Here is more of the research and description of the rejuvenation of brains and muscles in mice using young blood GDF11 protein. Injections of a protein known as GDF11, which is found in humans as well as mice, improved the exercise capability of mice equivalent in age to that of about a 70-year-old human, and also improved the function of the olfactory region of the brains of the older mice—they could detect smell as younger mice do.
Both studies examined the effect of GDF11 in two ways. First, by using what is called a parabiotic system, in which two mice are surgically joined and the blood of the younger mouse circulates through the older mouse. And second, by injecting the older mice with GDF11, which in an earlier study by Wagers and Richard Lee, MD, of Brigham and Women’s Hospital who is also an author on the two papers released today, was shown to be sufficient to reverse characteristics of aging in the heart.
Doug Melton, PhD, co-chair of HSCRB and co-director of HSCI, reacted to the two papers by saying that he couldn’t “recall a more exciting finding to come from stem cell science and clever experiments. This should give us all hope for a healthier future. We all wonder why we were stronger and mentally more agile when young, and these two unusually exciting papers actually point to a possible answer: the higher levels of the protein GDF11 we have when young. There seems to be little question that, at least in animals, GDF11 has an amazing capacity to restore aging muscle and brain function,” he said.
Wagers said that the two research groups are in discussions with a venture capital group to obtain funding to “be able to do the additional preclinical work” necessary before moving GDF11 into human trials.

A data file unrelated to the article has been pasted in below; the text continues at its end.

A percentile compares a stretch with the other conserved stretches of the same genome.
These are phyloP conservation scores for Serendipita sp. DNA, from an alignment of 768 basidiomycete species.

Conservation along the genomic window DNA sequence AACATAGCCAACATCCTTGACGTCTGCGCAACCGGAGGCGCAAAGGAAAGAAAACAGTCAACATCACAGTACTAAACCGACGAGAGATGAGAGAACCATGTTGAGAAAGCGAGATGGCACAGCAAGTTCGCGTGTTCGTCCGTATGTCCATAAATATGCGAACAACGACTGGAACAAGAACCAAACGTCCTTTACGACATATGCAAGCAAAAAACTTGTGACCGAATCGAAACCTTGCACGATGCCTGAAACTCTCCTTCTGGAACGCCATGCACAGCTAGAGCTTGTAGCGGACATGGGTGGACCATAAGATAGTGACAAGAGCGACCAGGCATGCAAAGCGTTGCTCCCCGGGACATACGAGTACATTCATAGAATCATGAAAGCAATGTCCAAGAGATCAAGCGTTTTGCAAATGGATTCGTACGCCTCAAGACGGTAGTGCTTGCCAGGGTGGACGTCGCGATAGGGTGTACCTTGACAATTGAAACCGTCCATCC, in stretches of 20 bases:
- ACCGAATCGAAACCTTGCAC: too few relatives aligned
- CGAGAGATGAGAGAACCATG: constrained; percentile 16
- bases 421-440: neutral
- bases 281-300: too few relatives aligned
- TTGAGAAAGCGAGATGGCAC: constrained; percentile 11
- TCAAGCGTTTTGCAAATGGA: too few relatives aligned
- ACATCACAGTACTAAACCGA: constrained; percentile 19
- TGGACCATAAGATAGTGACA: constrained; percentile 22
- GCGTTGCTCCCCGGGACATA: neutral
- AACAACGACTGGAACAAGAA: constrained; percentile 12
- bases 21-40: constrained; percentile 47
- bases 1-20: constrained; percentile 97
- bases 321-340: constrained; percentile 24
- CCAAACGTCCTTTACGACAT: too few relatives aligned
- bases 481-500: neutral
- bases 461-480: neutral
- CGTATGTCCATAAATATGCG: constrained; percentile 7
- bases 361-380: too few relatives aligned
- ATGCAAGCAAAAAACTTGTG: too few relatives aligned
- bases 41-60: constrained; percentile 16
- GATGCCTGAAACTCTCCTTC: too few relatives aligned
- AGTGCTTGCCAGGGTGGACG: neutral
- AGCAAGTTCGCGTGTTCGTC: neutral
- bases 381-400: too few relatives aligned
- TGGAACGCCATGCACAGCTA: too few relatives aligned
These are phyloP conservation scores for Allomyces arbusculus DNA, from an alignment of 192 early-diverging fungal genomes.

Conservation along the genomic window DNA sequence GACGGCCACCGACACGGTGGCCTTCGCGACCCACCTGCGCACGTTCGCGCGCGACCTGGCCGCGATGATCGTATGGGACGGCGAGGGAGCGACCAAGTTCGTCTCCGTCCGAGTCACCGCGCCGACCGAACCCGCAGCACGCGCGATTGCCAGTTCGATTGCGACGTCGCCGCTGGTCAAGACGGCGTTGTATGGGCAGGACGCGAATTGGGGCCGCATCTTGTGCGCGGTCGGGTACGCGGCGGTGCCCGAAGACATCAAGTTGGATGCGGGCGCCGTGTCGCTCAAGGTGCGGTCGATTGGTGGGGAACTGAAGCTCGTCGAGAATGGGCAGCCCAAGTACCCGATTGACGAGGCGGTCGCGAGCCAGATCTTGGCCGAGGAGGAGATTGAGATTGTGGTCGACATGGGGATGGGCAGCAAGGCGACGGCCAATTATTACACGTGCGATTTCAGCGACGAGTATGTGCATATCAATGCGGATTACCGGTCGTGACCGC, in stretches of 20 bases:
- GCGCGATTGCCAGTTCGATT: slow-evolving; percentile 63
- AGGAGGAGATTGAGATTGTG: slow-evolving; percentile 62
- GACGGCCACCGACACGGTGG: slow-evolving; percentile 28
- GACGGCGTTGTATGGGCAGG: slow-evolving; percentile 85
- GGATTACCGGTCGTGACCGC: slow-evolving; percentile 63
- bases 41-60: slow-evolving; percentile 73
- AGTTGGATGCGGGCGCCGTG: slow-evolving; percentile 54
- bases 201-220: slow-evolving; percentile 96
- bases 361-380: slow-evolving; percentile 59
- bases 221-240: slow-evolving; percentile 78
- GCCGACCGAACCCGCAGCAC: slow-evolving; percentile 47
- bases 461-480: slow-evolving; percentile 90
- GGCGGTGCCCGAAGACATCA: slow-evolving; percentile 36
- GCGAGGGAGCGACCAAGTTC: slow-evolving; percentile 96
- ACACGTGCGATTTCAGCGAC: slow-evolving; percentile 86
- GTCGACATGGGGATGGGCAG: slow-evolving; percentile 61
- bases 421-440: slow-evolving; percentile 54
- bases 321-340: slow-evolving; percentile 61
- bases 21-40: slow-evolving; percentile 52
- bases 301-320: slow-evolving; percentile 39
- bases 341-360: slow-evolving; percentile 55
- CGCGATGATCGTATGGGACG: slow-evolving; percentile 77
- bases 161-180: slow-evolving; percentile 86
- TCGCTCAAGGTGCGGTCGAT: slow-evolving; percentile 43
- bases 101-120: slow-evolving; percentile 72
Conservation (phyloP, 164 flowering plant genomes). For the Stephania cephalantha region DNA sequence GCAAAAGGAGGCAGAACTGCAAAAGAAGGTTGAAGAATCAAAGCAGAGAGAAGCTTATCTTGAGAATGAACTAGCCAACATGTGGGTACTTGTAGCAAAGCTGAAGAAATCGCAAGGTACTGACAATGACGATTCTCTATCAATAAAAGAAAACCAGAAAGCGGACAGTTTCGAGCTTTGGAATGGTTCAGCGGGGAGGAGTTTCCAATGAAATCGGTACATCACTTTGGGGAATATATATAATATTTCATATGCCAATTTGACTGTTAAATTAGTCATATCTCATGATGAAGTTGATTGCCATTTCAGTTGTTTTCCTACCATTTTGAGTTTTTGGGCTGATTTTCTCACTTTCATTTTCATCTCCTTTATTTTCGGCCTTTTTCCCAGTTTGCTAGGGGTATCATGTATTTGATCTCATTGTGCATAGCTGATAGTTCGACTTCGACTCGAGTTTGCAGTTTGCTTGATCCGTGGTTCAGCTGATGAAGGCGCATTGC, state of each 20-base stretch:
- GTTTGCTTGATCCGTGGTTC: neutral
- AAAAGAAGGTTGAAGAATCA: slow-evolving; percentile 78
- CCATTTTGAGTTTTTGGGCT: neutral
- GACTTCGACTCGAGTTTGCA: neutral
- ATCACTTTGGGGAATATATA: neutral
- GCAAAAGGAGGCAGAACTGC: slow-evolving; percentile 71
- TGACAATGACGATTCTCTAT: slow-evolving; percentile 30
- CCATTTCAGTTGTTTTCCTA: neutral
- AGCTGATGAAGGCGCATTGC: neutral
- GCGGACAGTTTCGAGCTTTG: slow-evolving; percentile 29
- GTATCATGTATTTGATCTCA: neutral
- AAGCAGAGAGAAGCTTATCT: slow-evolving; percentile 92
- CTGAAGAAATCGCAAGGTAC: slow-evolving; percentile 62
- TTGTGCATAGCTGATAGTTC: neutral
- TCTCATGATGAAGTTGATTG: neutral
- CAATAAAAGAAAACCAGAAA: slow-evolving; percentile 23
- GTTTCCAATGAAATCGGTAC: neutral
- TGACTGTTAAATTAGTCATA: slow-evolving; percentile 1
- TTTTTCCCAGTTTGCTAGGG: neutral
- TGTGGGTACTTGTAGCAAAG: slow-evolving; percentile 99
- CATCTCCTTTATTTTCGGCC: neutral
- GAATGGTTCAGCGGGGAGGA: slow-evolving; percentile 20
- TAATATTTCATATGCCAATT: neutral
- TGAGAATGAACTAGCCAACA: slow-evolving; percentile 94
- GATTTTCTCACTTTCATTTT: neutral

“I would wager that the results of this work, together with the other work, will translate into a clinical trial and a treatment,” said the stem cell biologist. “But of course that’s just a wager.”
Parabiosis experiments indicate that impaired regeneration in aged mice is reversible by exposure to a young circulation, suggesting that young blood contains humoral “rejuvenating” factors that can restore regenerative function. Here, we demonstrate that the circulating protein growth differentiation factor 11 (GDF11) is a rejuvenating factor for skeletal muscle. Supplementation of systemic GDF11 levels, which normally decline with age, by heterochronic parabiosis or systemic delivery of recombinant protein, reversed functional impairments and restored genomic integrity in aged muscle stem cells (satellite cells). Increased GDF11 levels in aged mice also improved muscle structural and functional features and increased strength and endurance exercise capacity. These data indicate that GDF11 systemically regulates muscle aging and may be therapeutically useful for reversing age-related skeletal muscle and stem cell dysfunction.
Brian Wang is a Futurist Thought Leader and a popular Science blogger with 1 million readers per month. His blog Nextbigfuture.com is ranked #1 Science News Blog. It covers many disruptive technology and trends including Space, Robotics, Artificial Intelligence, Medicine, Anti-aging Biotechnology, and Nanotechnology.
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